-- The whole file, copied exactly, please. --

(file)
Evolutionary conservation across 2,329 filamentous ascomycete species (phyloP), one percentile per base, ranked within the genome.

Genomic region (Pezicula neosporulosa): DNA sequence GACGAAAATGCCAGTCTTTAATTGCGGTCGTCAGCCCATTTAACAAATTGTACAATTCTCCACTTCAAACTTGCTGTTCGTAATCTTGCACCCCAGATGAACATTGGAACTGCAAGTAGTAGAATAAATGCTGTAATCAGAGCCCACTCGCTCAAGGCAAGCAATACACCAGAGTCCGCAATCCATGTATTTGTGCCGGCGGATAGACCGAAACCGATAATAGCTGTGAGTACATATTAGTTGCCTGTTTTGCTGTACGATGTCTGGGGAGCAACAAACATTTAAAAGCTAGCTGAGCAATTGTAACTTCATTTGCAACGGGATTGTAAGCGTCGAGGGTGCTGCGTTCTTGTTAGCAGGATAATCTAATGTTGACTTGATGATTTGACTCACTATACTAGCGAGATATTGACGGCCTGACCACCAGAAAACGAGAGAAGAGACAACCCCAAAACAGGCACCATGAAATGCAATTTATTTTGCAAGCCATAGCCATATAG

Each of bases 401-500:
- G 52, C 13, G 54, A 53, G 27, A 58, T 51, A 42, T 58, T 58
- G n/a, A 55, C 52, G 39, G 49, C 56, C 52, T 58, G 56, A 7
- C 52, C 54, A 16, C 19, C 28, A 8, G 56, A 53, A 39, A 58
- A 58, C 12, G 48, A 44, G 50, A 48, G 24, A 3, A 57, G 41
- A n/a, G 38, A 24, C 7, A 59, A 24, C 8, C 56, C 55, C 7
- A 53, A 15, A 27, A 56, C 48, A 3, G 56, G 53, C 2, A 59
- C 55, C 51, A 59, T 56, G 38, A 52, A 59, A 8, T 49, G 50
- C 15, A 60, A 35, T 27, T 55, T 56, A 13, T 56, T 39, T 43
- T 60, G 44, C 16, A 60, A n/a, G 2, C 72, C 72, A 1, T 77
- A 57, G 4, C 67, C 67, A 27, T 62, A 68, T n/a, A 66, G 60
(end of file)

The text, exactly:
Evolutionary conservation across 2,329 filamentous ascomycete species (phyloP), one percentile per base, ranked within the genome.

Genomic region (Pezicula neosporulosa): DNA sequence GACGAAAATGCCAGTCTTTAATTGCGGTCGTCAGCCCATTTAACAAATTGTACAATTCTCCACTTCAAACTTGCTGTTCGTAATCTTGCACCCCAGATGAACATTGGAACTGCAAGTAGTAGAATAAATGCTGTAATCAGAGCCCACTCGCTCAAGGCAAGCAATACACCAGAGTCCGCAATCCATGTATTTGTGCCGGCGGATAGACCGAAACCGATAATAGCTGTGAGTACATATTAGTTGCCTGTTTTGCTGTACGATGTCTGGGGAGCAACAAACATTTAAAAGCTAGCTGAGCAATTGTAACTTCATTTGCAACGGGATTGTAAGCGTCGAGGGTGCTGCGTTCTTGTTAGCAGGATAATCTAATGTTGACTTGATGATTTGACTCACTATACTAGCGAGATATTGACGGCCTGACCACCAGAAAACGAGAGAAGAGACAACCCCAAAACAGGCACCATGAAATGCAATTTATTTTGCAAGCCATAGCCATATAG

Each of bases 401-500:
- G 52, C 13, G 54, A 53, G 27, A 58, T 51, A 42, T 58, T 58
- G n/a, A 55, C 52, G 39, G 49, C 56, C 52, T 58, G 56, A 7
- C 52, C 54, A 16, C 19, C 28, A 8, G 56, A 53, A 39, A 58
- A 58, C 12, G 48, A 44, G 50, A 48, G 24, A 3, A 57, G 41
- A n/a, G 38, A 24, C 7, A 59, A 24, C 8, C 56, C 55, C 7
- A 53, A 15, A 27, A 56, C 48, A 3, G 56, G 53, C 2, A 59
- C 55, C 51, A 59, T 56, G 38, A 52, A 59, A 8, T 49, G 50
- C 15, A 60, A 35, T 27, T 55, T 56, A 13, T 56, T 39, T 43
- T 60, G 44, C 16, A 60, A n/a, G 2, C 72, C 72, A 1, T 77
- A 57, G 4, C 67, C 67, A 27, T 62, A 68, T n/a, A 66, G 60